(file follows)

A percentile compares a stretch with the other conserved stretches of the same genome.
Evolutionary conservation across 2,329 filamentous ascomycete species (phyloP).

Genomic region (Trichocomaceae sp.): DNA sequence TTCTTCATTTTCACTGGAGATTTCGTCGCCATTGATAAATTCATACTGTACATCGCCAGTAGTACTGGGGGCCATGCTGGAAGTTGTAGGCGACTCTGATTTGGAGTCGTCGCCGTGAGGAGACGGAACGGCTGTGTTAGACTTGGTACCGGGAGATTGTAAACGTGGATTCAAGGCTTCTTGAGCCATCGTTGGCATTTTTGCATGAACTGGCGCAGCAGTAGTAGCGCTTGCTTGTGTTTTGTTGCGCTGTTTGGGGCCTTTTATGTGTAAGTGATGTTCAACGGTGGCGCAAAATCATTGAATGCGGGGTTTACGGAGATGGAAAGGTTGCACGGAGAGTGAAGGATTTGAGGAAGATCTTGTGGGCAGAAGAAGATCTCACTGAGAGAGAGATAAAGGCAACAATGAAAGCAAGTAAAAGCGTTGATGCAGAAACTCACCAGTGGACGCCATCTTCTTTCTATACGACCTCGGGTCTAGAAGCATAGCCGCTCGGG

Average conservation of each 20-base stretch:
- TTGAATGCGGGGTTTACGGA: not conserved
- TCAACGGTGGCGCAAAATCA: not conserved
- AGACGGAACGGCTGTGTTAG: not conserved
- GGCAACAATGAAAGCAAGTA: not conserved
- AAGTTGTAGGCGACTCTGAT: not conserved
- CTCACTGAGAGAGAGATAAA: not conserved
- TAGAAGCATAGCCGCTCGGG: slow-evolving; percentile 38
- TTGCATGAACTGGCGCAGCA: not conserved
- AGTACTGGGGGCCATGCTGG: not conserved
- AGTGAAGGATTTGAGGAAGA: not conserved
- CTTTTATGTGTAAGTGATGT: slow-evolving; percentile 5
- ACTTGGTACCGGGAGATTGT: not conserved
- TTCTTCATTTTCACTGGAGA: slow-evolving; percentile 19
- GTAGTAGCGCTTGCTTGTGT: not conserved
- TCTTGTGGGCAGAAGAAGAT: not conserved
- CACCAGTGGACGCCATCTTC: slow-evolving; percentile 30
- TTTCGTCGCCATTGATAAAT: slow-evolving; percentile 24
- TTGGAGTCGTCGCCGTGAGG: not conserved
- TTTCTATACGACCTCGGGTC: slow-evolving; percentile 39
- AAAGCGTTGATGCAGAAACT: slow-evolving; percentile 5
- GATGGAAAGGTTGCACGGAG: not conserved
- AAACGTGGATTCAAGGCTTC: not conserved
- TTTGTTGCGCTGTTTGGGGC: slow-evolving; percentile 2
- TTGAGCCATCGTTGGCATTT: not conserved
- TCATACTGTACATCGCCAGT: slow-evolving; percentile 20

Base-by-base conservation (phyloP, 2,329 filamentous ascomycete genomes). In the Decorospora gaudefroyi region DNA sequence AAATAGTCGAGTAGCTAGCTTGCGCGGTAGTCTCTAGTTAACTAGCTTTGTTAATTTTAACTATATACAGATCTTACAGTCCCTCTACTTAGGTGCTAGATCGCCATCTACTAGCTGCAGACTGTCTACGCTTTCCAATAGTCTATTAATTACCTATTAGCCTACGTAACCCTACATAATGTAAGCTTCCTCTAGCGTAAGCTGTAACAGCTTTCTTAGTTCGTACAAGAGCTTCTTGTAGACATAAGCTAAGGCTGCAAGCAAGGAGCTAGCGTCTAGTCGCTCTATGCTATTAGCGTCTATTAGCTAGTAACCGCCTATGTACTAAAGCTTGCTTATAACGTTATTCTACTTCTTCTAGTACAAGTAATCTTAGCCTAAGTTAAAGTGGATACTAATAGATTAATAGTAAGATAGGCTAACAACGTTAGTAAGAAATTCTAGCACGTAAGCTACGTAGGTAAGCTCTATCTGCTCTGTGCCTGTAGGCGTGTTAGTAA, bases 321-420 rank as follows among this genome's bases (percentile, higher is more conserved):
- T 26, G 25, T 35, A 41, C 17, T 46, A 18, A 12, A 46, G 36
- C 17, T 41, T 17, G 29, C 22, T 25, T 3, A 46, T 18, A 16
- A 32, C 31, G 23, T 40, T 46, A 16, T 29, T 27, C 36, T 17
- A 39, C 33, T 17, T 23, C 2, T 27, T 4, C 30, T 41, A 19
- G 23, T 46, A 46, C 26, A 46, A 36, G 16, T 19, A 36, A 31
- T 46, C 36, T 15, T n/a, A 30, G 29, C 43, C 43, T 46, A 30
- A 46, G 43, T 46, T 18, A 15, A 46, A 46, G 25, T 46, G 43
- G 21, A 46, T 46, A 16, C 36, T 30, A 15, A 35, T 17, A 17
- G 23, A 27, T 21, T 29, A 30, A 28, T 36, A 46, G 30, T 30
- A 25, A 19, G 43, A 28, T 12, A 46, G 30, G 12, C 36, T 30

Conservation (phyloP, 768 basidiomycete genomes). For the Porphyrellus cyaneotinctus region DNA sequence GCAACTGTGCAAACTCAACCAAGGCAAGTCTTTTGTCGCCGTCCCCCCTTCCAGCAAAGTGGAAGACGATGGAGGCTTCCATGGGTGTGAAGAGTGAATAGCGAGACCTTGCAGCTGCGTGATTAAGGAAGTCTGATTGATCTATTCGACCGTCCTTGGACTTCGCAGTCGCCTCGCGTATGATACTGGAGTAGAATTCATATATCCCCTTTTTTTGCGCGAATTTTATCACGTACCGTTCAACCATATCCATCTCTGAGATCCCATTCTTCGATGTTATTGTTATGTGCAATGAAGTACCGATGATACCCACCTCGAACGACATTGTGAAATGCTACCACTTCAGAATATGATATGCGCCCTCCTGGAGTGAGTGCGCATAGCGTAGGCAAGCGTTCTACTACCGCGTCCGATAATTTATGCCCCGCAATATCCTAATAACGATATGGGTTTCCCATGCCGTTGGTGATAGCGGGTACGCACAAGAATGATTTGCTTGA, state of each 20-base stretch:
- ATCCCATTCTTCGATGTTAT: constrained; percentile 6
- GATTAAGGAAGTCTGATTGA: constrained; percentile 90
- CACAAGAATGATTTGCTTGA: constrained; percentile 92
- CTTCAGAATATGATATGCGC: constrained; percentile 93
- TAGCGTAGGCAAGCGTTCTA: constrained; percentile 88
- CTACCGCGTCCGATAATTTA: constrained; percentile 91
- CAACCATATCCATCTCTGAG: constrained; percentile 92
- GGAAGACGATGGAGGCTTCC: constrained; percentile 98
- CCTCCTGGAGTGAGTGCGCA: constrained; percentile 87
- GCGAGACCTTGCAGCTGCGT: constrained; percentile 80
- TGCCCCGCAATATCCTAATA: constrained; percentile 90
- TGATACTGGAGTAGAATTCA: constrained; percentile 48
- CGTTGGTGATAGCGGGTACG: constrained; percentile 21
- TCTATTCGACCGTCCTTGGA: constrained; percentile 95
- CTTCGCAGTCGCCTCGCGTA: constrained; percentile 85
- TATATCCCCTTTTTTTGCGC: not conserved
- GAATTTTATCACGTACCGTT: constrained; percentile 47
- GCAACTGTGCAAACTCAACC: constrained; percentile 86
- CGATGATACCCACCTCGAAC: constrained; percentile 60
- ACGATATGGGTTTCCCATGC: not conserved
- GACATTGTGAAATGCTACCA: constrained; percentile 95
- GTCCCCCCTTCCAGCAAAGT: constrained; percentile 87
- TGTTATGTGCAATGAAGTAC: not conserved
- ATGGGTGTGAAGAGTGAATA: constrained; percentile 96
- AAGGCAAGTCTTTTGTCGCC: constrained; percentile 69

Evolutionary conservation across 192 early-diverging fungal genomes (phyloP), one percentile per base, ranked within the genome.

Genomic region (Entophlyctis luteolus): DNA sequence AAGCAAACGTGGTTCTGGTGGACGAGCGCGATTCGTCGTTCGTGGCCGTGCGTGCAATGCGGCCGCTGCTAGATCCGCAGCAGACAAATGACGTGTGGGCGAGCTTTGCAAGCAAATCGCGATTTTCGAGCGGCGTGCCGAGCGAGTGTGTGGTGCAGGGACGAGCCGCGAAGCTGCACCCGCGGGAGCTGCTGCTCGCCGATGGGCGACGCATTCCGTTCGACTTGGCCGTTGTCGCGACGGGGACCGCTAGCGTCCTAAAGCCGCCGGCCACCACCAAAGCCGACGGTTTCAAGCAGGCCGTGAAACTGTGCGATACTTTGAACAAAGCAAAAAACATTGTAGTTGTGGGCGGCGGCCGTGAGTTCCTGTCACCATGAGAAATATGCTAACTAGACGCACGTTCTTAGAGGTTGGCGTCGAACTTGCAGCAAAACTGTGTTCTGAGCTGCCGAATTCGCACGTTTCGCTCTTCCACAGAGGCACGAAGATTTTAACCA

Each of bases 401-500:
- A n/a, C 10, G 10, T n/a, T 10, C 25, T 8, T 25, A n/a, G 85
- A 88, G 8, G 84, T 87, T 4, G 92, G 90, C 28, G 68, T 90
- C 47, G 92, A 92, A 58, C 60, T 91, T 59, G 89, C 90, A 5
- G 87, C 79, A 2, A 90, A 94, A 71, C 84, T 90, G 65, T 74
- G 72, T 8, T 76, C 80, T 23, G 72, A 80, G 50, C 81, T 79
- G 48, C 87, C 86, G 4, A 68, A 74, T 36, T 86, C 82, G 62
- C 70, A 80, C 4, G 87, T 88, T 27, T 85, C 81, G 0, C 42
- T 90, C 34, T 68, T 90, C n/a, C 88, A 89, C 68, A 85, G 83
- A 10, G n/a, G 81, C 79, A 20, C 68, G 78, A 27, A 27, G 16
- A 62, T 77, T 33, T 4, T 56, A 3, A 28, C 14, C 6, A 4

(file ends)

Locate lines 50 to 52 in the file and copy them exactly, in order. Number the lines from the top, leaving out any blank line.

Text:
- CCTCCTGGAGTGAGTGCGCA: constrained; percentile 87
- GCGAGACCTTGCAGCTGCGT: constrained; percentile 80
- TGCCCCGCAATATCCTAATA: constrained; percentile 90